Super Bowl Ads 2018: What Worked and What Didn’t

Super Bowl Ads 2018: What Worked and What Didn’t

This year’s viewers saw fewer car ads than during past Super Bowls and more consumer product ads. Copic is a marketing professor at San Diego State University who specializes in branding and the co-founder of consulting firm BottomLine Marketing. The clear favorite was Tide. This year, Tide aired a series of ads that made the brand seem extremely savvy, as well as far-removed from the self-poisoning phenomenon. Related: Brooklyn Pizzeria Nails Viral Marketing With Its Safe, Edible Take on the Tide Pod Challenge Actor David Harbour of the Netflix series Stranger Things was the spokesperson, and he appeared in a few settings featuring various TV ad tropes, building suspense about what the first of four commercials was for. It tapped into a meta sense of humor, poking fun at the very activity the viewer was engaged in -- watching cliche ads. An altruistic theme was the downfall of many of the night’s ads, according to Michael Belch, a professor of integrated marketing communications at San Diego State University. Simply put, there were too many "do good" ads, Belch said, and they got lost in the mix. It seemed to me to be contrived,” Belch said in an email. “The Alexa ‘Lost Her Voice’ commercial was excellent in telling viewers that a world without Alexa would be a bit unpredictable,” Copic said.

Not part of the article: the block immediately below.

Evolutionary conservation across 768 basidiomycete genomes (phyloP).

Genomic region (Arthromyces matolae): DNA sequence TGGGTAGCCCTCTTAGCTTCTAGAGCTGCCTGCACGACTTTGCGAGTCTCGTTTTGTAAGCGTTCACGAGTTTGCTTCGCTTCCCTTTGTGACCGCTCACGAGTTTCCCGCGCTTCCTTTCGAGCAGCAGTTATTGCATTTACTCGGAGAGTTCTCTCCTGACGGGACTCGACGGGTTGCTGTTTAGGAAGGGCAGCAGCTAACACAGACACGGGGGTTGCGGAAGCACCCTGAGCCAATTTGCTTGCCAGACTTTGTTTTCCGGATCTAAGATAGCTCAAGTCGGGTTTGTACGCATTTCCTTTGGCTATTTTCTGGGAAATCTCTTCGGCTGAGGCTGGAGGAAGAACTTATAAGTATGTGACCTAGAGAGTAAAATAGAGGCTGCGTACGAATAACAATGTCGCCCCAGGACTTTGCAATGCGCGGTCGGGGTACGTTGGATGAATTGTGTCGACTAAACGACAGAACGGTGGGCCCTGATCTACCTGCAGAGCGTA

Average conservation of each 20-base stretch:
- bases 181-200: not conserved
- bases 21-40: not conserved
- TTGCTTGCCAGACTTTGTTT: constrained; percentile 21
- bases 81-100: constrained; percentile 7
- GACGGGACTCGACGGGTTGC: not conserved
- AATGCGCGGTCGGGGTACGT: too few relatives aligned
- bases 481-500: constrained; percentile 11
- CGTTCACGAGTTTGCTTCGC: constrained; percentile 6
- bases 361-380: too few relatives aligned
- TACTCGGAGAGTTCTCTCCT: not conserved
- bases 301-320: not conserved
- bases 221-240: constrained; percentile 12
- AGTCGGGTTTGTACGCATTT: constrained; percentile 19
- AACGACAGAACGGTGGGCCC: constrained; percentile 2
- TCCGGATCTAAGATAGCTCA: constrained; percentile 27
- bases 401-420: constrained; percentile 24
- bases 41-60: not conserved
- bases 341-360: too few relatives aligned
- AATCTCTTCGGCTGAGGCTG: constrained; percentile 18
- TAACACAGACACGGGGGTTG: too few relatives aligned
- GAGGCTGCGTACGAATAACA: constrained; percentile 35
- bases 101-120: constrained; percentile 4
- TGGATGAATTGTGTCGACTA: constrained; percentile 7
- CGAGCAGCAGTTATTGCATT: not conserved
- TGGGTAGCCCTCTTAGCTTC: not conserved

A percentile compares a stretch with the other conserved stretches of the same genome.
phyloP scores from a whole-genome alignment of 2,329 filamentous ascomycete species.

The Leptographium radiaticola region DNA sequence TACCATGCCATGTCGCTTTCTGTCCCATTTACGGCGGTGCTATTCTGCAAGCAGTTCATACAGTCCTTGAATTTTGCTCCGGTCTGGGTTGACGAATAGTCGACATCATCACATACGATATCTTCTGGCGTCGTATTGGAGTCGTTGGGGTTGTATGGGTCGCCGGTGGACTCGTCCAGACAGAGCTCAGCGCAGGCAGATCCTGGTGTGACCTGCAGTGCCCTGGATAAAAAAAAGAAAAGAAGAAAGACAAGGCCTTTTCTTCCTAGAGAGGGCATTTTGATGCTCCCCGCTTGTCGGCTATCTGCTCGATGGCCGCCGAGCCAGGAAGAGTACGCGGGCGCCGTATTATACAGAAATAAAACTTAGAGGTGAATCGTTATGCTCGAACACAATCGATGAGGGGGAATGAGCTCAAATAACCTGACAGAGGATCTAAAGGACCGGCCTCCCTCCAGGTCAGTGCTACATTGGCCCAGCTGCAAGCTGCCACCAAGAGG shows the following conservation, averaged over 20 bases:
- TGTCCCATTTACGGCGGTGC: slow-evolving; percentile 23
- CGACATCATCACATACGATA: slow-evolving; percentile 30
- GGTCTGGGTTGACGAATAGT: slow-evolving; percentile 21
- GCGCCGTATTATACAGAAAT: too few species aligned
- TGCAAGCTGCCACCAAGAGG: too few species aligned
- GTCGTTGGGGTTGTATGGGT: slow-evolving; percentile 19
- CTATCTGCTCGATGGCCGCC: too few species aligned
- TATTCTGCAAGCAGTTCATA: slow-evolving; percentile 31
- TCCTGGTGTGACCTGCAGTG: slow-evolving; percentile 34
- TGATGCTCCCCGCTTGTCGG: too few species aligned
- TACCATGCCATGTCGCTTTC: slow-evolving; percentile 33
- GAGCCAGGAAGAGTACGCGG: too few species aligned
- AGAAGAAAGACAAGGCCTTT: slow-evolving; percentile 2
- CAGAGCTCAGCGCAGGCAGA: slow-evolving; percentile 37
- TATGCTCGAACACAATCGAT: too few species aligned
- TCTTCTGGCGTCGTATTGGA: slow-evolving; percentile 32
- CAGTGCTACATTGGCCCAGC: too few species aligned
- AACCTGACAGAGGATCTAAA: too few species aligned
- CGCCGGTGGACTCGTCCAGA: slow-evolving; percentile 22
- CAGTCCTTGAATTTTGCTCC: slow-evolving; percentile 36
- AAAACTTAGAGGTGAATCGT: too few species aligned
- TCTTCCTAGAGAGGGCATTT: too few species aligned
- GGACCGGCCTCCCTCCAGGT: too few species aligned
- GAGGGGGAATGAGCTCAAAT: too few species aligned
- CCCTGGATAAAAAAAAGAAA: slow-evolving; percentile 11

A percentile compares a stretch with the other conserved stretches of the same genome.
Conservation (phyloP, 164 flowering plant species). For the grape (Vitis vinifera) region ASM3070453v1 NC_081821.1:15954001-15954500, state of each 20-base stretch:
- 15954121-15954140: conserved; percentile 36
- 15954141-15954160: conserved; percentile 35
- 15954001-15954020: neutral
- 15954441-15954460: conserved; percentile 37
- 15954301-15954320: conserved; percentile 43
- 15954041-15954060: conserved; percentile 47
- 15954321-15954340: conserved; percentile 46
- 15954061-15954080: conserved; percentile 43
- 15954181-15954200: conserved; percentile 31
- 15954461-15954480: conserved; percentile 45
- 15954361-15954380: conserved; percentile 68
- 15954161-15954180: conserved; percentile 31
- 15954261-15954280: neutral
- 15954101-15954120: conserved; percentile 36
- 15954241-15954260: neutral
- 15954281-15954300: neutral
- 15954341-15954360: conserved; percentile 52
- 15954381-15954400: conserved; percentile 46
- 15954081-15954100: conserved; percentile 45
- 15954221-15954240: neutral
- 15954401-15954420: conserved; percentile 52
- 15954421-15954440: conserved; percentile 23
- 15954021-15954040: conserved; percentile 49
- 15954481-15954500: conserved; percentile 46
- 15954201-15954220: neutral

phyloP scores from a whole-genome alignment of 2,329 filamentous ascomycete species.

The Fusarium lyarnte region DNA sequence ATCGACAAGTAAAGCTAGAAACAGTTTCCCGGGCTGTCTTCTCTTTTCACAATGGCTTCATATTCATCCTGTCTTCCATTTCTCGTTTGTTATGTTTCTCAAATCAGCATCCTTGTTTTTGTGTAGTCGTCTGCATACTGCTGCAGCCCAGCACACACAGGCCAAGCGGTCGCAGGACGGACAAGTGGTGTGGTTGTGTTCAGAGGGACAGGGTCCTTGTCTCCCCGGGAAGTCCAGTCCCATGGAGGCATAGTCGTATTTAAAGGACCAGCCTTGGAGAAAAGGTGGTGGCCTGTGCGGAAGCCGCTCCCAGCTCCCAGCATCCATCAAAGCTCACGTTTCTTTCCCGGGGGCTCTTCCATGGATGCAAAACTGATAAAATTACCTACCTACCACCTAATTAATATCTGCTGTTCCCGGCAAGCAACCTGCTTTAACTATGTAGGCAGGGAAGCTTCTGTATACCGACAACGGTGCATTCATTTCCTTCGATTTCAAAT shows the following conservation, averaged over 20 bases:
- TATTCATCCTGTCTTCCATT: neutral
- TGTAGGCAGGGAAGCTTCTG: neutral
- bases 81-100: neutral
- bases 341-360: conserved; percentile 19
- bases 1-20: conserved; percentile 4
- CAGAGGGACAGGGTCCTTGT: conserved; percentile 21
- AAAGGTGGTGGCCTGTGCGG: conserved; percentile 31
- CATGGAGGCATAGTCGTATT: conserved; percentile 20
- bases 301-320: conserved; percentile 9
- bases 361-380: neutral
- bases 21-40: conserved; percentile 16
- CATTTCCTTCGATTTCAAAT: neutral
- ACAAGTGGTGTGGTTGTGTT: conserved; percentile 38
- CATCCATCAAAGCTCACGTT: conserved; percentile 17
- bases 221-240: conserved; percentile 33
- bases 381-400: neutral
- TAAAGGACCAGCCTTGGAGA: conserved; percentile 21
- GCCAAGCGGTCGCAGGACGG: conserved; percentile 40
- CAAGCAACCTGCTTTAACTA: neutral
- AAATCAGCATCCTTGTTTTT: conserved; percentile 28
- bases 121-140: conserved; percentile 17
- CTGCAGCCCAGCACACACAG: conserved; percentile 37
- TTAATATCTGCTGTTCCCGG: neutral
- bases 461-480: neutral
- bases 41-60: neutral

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Super Bowl Ads 2018: What Worked and What Didn't

When we reflect on Super Bowl ads of the past several years, certain brands spring to mind, such as GoDaddy, while some campaigns are more memorable than the products and companies they were shilling for (Puppymonkeybaby, anyone?).

But the ads that get people talking in the moment are the real winners, and that’s what the brands and agencies behind this year’s crop of Super Bowl ads set out to do, from drumming up offline engagement with Facebook Live streams and hashtags to promoting values such as diversity and environmental consciousness. There were also a few ads that commented on the very idea of what a Super Bowl ad is.

This year’s viewers saw fewer car ads than during past Super Bowls and more consumer product ads. There were also some movie trailers, of course, which “don’t really count,” as branding and marketing consultant Miro Copic argues.

Copic is a marketing professor at San Diego State University who specializes in branding and the co-founder of consulting firm BottomLine Marketing. “If there was a general theme to the night it was that, diverse as we are, we are better together,” Copic said in an email to Entrepreneur.

But it’s not enough to have a clear message. An ad also has to leave the viewer wanting more. The following are the ads that accomplished that, according to Copic and other critics.

The clear favorite was Tide.

Never mind that people around the country have been voluntarily ingesting Tide Pods. This year, Tide aired a series of ads that made the brand seem extremely savvy, as well as far-removed from the self-poisoning phenomenon.

Related: Brooklyn Pizzeria Nails Viral Marketing With Its Safe, Edible Take on the Tide Pod Challenge

Actor David Harbour of the Netflix series Stranger Things was the spokesperson, and he appeared in a few settings featuring various TV ad tropes, building suspense about…

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